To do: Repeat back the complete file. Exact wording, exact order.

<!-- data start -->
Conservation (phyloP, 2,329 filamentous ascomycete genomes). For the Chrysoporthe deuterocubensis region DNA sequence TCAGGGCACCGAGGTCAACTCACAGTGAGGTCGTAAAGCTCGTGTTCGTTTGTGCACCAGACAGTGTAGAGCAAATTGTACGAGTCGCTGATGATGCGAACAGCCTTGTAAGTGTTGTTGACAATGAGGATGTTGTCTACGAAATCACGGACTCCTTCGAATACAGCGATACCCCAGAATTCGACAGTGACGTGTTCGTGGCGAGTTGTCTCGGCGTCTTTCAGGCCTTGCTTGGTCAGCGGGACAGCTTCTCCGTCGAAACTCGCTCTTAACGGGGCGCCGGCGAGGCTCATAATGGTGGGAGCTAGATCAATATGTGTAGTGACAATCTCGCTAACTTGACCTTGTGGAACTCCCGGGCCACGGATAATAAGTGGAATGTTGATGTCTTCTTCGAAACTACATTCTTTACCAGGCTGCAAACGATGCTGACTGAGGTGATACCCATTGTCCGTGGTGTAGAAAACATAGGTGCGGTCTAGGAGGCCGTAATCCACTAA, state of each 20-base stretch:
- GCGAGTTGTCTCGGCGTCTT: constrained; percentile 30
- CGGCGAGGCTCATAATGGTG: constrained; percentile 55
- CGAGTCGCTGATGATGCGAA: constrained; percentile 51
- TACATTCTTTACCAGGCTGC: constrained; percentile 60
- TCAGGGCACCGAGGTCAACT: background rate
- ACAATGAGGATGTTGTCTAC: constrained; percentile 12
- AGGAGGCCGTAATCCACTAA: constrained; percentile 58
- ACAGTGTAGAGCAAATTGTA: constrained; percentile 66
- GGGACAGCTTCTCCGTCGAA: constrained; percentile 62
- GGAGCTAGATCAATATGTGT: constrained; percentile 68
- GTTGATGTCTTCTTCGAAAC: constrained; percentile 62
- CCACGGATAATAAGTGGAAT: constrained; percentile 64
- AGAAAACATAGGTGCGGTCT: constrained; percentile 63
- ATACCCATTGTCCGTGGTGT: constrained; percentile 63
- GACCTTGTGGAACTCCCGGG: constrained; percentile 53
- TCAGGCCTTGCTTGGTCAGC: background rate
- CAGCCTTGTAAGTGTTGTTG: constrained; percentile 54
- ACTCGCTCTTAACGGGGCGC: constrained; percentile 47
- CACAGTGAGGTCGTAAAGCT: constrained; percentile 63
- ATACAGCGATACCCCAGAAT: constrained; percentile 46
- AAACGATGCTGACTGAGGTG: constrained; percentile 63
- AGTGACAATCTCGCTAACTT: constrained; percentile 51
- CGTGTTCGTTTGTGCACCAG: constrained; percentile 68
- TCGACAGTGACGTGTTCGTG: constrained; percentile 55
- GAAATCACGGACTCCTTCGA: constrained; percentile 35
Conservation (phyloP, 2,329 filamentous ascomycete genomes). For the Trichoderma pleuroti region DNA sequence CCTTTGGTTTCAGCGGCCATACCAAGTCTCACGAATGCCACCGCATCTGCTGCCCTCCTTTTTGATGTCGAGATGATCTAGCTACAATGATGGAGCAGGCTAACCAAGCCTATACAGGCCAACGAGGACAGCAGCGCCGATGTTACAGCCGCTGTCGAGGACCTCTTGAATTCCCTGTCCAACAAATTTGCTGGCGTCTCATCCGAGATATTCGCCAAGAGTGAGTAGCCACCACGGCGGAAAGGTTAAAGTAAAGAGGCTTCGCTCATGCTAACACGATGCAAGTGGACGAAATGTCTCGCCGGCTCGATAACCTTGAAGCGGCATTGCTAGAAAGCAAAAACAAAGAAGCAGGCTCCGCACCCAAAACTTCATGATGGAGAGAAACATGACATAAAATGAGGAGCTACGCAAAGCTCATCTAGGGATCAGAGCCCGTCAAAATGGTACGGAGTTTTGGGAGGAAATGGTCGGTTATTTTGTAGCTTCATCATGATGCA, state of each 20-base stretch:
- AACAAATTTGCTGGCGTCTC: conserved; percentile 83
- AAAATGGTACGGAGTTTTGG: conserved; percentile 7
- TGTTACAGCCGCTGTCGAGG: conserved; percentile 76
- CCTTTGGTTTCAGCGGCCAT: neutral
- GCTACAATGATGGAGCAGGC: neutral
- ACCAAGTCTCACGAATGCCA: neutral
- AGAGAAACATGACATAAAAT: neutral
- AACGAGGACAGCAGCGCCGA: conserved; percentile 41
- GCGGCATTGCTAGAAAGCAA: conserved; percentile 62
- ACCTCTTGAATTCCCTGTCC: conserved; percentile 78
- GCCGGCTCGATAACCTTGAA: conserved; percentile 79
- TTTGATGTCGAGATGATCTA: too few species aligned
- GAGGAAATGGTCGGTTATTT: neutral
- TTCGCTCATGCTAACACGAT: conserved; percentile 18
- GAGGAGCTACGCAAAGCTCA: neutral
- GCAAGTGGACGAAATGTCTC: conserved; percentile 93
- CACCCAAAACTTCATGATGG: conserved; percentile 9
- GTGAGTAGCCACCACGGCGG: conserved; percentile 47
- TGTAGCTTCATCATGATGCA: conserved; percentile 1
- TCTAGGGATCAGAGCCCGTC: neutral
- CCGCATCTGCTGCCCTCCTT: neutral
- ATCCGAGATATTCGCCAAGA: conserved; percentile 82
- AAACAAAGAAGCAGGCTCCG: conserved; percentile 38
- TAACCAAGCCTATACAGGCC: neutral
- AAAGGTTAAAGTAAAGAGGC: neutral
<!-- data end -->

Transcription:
Conservation (phyloP, 2,329 filamentous ascomycete genomes). For the Chrysoporthe deuterocubensis region DNA sequence TCAGGGCACCGAGGTCAACTCACAGTGAGGTCGTAAAGCTCGTGTTCGTTTGTGCACCAGACAGTGTAGAGCAAATTGTACGAGTCGCTGATGATGCGAACAGCCTTGTAAGTGTTGTTGACAATGAGGATGTTGTCTACGAAATCACGGACTCCTTCGAATACAGCGATACCCCAGAATTCGACAGTGACGTGTTCGTGGCGAGTTGTCTCGGCGTCTTTCAGGCCTTGCTTGGTCAGCGGGACAGCTTCTCCGTCGAAACTCGCTCTTAACGGGGCGCCGGCGAGGCTCATAATGGTGGGAGCTAGATCAATATGTGTAGTGACAATCTCGCTAACTTGACCTTGTGGAACTCCCGGGCCACGGATAATAAGTGGAATGTTGATGTCTTCTTCGAAACTACATTCTTTACCAGGCTGCAAACGATGCTGACTGAGGTGATACCCATTGTCCGTGGTGTAGAAAACATAGGTGCGGTCTAGGAGGCCGTAATCCACTAA, state of each 20-base stretch:
- GCGAGTTGTCTCGGCGTCTT: constrained; percentile 30
- CGGCGAGGCTCATAATGGTG: constrained; percentile 55
- CGAGTCGCTGATGATGCGAA: constrained; percentile 51
- TACATTCTTTACCAGGCTGC: constrained; percentile 60
- TCAGGGCACCGAGGTCAACT: background rate
- ACAATGAGGATGTTGTCTAC: constrained; percentile 12
- AGGAGGCCGTAATCCACTAA: constrained; percentile 58
- ACAGTGTAGAGCAAATTGTA: constrained; percentile 66
- GGGACAGCTTCTCCGTCGAA: constrained; percentile 62
- GGAGCTAGATCAATATGTGT: constrained; percentile 68
- GTTGATGTCTTCTTCGAAAC: constrained; percentile 62
- CCACGGATAATAAGTGGAAT: constrained; percentile 64
- AGAAAACATAGGTGCGGTCT: constrained; percentile 63
- ATACCCATTGTCCGTGGTGT: constrained; percentile 63
- GACCTTGTGGAACTCCCGGG: constrained; percentile 53
- TCAGGCCTTGCTTGGTCAGC: background rate
- CAGCCTTGTAAGTGTTGTTG: constrained; percentile 54
- ACTCGCTCTTAACGGGGCGC: constrained; percentile 47
- CACAGTGAGGTCGTAAAGCT: constrained; percentile 63
- ATACAGCGATACCCCAGAAT: constrained; percentile 46
- AAACGATGCTGACTGAGGTG: constrained; percentile 63
- AGTGACAATCTCGCTAACTT: constrained; percentile 51
- CGTGTTCGTTTGTGCACCAG: constrained; percentile 68
- TCGACAGTGACGTGTTCGTG: constrained; percentile 55
- GAAATCACGGACTCCTTCGA: constrained; percentile 35
Conservation (phyloP, 2,329 filamentous ascomycete genomes). For the Trichoderma pleuroti region DNA sequence CCTTTGGTTTCAGCGGCCATACCAAGTCTCACGAATGCCACCGCATCTGCTGCCCTCCTTTTTGATGTCGAGATGATCTAGCTACAATGATGGAGCAGGCTAACCAAGCCTATACAGGCCAACGAGGACAGCAGCGCCGATGTTACAGCCGCTGTCGAGGACCTCTTGAATTCCCTGTCCAACAAATTTGCTGGCGTCTCATCCGAGATATTCGCCAAGAGTGAGTAGCCACCACGGCGGAAAGGTTAAAGTAAAGAGGCTTCGCTCATGCTAACACGATGCAAGTGGACGAAATGTCTCGCCGGCTCGATAACCTTGAAGCGGCATTGCTAGAAAGCAAAAACAAAGAAGCAGGCTCCGCACCCAAAACTTCATGATGGAGAGAAACATGACATAAAATGAGGAGCTACGCAAAGCTCATCTAGGGATCAGAGCCCGTCAAAATGGTACGGAGTTTTGGGAGGAAATGGTCGGTTATTTTGTAGCTTCATCATGATGCA, state of each 20-base stretch:
- AACAAATTTGCTGGCGTCTC: conserved; percentile 83
- AAAATGGTACGGAGTTTTGG: conserved; percentile 7
- TGTTACAGCCGCTGTCGAGG: conserved; percentile 76
- CCTTTGGTTTCAGCGGCCAT: neutral
- GCTACAATGATGGAGCAGGC: neutral
- ACCAAGTCTCACGAATGCCA: neutral
- AGAGAAACATGACATAAAAT: neutral
- AACGAGGACAGCAGCGCCGA: conserved; percentile 41
- GCGGCATTGCTAGAAAGCAA: conserved; percentile 62
- ACCTCTTGAATTCCCTGTCC: conserved; percentile 78
- GCCGGCTCGATAACCTTGAA: conserved; percentile 79
- TTTGATGTCGAGATGATCTA: too few species aligned
- GAGGAAATGGTCGGTTATTT: neutral
- TTCGCTCATGCTAACACGAT: conserved; percentile 18
- GAGGAGCTACGCAAAGCTCA: neutral
- GCAAGTGGACGAAATGTCTC: conserved; percentile 93
- CACCCAAAACTTCATGATGG: conserved; percentile 9
- GTGAGTAGCCACCACGGCGG: conserved; percentile 47
- TGTAGCTTCATCATGATGCA: conserved; percentile 1
- TCTAGGGATCAGAGCCCGTC: neutral
- CCGCATCTGCTGCCCTCCTT: neutral
- ATCCGAGATATTCGCCAAGA: conserved; percentile 82
- AAACAAAGAAGCAGGCTCCG: conserved; percentile 38
- TAACCAAGCCTATACAGGCC: neutral
- AAAGGTTAAAGTAAAGAGGC: neutral